Our party of seven sat in a dark room with oak lined walls, where wine glasses rested on a solid oak table, our meals of steak and seafood seemed only to accent the decadence and opulence of the space. Our banter went from talks of iPhones and varietals to poverty and social welfare.
Our ability to speak on a thing is sometimes directly related to our ability to afford a thing. We spoke of our desire to bring healthier foods to the tables of the common citizen. What would we need to do to change how people eat and the food they are offered? It was in this conversation I had to remind my follow friends of the bourgeoisie that we are able to adjust our diets and eat organic foods and such because we can afford to do so. While we would love to have everyone eat humanely and healthily the reality is that not everyone can afford to do so.
“Well I enact change through voting and letting my voice be heard.”
Wonderful. Kudos. Your actions are meant to inspire our leaders to enact change for the betterment of humanity. But what happens when a law is passed requiring fast food suppliers to use free range chicken and organic locally grown produce? The prices of those meals which at one time could feed a family of four with less than 20 dollars now cost 50 dollars and no one can eat. Quickly our economy is thrown in to a state of turmoil. Our large corporations begin to falter; our government sees an increase in criminal activity as legislatures are paid to stand up against humane legislation, our poverty stricken plummet more into poverty and despair and our stratification of the haves and the have nots expands tenfold.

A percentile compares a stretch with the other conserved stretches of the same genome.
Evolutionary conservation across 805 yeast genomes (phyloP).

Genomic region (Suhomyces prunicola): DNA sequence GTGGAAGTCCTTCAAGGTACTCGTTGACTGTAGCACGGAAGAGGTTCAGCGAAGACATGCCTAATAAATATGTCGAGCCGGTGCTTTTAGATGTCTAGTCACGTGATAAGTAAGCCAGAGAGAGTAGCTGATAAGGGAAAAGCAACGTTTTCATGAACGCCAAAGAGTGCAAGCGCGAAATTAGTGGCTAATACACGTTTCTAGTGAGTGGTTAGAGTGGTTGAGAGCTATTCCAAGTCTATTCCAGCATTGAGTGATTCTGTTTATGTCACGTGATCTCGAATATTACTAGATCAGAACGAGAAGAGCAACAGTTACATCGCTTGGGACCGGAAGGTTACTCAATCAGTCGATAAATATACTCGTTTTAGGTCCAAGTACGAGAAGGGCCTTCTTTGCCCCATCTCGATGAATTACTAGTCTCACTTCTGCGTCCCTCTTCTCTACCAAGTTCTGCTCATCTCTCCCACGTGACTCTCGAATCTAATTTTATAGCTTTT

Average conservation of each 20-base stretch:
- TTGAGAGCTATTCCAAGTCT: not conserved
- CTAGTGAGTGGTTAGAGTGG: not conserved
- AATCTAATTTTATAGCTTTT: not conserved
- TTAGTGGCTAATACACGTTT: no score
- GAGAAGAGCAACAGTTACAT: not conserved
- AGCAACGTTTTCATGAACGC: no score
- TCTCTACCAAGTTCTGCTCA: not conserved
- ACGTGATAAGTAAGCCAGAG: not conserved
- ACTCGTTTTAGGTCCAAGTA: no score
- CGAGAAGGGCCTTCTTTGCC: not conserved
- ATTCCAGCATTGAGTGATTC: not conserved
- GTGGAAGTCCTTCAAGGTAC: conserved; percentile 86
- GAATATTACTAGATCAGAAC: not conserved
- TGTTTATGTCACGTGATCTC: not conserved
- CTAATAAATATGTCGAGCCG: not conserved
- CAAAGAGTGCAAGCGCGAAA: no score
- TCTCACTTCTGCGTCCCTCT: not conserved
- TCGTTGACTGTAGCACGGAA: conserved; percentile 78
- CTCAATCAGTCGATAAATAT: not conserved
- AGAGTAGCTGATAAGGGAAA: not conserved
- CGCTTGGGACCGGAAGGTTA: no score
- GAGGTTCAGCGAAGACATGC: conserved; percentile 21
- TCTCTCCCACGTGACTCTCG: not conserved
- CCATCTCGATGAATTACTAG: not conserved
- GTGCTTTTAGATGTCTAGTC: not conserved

“Find citizens at the poverty level and encourage them to do the jobs illegal immigrants currently maintain so as to ensure our citizens are working.”
What a wonderful idea. However, how are we to ensure these folks are being paid minimum wage? Wouldn’t paying minimum wage increase stress on the companies for which they work and then wouldn’t companies have to increase sales cost of items to ensure their ability to keep their operations running? Wouldn’t increased cost of produce then affect the cost of fast food items and other such things and then once again that 20 dollar meal that could feed for now cost 50 dollars?
Really I have no answer. I have no solution. I believe it will take a systemic change in our societal thinking and actions to really make any change. It will take an infusion of money far beyond our capcities to really shift things. Or it will take a shuffling of money, a rethinking of pay scales, an analysis of cost and “prayer” to really see any change. What I do know is that change will take a long time before we see the fruit which it bares.